November 30th, 2012
Fiscal cliff concerns have had a small impact on various markets, such as the mortgage industry. One main effect the federal budget concerns have made on the sector is on mortgage rates.
Mortgage rates have remained largely unchanged, with those for 30-year fixed-rate mortgages averaging 3.32 percent for the week ending November 29, up slightly from 3.31 percent the previous week, according to Freddie Mac. Those for 15-year fixed-rate mortgages also experienced a slight increase to 2.64 percent compared to 2.63 percent.
“Mortgage rates were virtually unchanged this week amid growing concerns around the fiscal cliff,” said Frank Nothaft, Freddie Mac vice president and chief economist. “Although low mortgage rates failed to boost new home sales in October, year-to-date sales are up 20 percent compared with 2011 volumes, and there are growing signs of a turnaround in house prices.”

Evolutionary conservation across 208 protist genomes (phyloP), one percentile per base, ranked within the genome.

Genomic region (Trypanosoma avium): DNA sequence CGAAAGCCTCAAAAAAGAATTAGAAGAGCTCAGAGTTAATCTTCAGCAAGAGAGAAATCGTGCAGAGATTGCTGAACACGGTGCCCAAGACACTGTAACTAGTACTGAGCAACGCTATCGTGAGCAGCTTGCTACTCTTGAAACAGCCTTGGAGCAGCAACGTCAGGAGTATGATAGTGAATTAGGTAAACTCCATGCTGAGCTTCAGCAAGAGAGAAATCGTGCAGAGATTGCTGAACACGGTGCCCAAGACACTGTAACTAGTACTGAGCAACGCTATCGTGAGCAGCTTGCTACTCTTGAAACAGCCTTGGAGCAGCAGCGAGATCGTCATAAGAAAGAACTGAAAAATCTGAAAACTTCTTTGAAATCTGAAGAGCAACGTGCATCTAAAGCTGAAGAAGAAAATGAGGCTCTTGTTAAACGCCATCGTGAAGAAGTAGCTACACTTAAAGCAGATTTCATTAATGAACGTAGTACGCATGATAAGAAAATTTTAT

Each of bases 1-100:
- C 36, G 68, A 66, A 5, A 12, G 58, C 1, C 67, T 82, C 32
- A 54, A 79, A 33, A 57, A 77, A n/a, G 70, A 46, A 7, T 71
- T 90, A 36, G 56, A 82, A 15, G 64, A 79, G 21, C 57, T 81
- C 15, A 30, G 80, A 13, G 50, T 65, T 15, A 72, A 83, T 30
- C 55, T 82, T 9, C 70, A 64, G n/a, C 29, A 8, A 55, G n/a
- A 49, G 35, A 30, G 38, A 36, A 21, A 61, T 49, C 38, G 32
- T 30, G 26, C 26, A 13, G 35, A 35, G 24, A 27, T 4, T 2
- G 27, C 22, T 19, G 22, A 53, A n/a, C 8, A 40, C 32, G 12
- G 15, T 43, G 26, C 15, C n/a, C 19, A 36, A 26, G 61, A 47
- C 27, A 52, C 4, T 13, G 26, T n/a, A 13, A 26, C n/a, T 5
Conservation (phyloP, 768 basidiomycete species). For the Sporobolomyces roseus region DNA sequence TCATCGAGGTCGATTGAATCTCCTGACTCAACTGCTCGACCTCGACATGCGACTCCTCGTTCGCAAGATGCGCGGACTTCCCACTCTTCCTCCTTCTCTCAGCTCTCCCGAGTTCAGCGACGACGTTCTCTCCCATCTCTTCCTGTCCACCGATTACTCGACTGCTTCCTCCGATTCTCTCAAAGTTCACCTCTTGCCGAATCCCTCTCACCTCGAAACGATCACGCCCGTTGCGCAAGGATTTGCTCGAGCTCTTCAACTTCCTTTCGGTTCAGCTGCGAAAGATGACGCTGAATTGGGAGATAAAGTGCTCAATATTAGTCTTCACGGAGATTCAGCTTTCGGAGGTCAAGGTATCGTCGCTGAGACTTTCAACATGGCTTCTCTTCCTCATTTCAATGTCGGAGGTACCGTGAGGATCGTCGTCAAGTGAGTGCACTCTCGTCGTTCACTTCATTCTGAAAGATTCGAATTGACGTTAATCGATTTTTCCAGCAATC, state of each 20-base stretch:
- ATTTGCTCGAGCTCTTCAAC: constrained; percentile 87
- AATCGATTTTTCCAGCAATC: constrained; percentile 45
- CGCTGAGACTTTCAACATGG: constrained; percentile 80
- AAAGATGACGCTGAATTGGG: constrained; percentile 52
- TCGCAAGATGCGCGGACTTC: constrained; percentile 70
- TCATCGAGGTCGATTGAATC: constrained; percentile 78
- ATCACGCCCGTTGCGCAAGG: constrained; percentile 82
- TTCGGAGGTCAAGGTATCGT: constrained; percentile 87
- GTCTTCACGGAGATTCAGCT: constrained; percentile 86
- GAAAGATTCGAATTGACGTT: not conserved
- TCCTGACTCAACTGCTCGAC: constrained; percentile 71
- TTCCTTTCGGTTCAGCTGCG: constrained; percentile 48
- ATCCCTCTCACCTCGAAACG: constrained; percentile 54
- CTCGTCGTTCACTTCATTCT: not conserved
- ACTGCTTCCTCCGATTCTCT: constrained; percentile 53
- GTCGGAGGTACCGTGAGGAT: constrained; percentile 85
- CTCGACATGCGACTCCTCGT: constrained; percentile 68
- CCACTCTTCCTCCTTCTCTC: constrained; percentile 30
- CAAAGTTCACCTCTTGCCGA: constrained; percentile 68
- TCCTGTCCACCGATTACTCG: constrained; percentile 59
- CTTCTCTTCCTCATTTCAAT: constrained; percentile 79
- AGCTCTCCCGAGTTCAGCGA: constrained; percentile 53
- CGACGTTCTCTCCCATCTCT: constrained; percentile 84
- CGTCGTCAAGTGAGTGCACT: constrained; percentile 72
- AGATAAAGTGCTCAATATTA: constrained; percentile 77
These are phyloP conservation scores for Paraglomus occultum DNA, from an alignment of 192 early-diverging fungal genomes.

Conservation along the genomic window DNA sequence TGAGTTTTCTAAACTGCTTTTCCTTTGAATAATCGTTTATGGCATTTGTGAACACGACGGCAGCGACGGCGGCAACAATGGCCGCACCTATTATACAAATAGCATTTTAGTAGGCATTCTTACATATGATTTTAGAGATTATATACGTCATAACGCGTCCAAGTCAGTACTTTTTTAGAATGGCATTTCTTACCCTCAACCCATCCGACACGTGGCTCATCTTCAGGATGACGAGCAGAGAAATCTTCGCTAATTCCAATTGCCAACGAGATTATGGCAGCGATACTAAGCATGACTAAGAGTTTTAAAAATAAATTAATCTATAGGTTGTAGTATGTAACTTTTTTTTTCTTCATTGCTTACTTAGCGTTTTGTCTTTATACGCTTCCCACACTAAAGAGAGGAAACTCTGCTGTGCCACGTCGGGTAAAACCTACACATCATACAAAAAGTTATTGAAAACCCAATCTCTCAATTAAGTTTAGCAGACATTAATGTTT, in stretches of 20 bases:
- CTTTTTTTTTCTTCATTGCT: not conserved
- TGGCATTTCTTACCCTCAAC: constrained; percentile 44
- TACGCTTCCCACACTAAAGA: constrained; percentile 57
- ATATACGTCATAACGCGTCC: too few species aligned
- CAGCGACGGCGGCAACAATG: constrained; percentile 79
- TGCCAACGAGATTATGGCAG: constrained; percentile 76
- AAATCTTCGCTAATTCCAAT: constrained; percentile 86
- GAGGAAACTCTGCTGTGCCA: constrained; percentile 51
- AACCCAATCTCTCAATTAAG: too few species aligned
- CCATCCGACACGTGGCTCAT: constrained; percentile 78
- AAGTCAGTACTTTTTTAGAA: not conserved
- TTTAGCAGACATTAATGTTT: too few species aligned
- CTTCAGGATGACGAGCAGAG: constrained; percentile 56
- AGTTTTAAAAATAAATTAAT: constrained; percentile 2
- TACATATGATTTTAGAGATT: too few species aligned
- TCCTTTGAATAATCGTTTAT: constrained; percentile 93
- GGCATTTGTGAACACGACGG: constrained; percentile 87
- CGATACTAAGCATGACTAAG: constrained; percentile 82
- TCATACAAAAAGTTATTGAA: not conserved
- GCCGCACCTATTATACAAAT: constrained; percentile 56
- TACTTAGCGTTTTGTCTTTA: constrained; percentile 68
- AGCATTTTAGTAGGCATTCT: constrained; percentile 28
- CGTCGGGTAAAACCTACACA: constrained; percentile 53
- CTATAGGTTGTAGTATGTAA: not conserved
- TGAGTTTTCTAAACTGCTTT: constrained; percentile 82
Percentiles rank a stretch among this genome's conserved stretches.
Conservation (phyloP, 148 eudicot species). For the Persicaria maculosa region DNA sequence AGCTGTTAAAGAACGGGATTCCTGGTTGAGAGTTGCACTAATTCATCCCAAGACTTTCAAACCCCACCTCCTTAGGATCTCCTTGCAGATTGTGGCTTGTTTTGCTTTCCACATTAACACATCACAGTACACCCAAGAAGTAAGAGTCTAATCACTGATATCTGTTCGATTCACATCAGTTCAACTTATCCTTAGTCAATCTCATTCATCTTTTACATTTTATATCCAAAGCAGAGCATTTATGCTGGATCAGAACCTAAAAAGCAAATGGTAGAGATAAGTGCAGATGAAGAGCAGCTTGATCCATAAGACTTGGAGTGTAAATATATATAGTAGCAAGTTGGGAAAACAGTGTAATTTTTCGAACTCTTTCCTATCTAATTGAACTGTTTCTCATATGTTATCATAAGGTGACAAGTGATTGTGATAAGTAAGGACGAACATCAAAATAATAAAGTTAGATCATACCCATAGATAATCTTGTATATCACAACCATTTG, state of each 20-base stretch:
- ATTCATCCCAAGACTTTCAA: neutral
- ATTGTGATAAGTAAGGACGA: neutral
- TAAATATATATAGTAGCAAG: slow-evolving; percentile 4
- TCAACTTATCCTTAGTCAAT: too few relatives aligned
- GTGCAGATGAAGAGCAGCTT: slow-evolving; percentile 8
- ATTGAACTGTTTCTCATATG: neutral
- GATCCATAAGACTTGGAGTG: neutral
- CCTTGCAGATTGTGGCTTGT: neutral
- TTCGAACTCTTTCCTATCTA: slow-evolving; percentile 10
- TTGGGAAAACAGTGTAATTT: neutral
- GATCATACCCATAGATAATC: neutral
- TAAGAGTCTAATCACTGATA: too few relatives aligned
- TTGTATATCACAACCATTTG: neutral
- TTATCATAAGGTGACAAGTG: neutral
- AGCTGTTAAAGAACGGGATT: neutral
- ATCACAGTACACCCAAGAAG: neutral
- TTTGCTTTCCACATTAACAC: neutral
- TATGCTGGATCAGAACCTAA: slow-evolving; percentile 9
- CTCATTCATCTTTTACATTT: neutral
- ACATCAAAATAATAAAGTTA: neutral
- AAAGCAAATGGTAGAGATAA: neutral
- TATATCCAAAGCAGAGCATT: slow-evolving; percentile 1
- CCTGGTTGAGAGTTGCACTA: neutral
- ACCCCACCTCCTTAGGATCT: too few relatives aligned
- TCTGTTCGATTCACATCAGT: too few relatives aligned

While low rates may have been instrumental in encouraging some buyers to enter the housing market, many are waiting for home prices to drop lower. However, many analysts have argued that home prices have bottomed out, and those who want to obtain the most affordable terms may need to start the mortgage process in the near futures. Industry analysts have predicted that affordable terms will remain consistent through 2013, during which time mortgage service companies are expected to experience a large boom in business.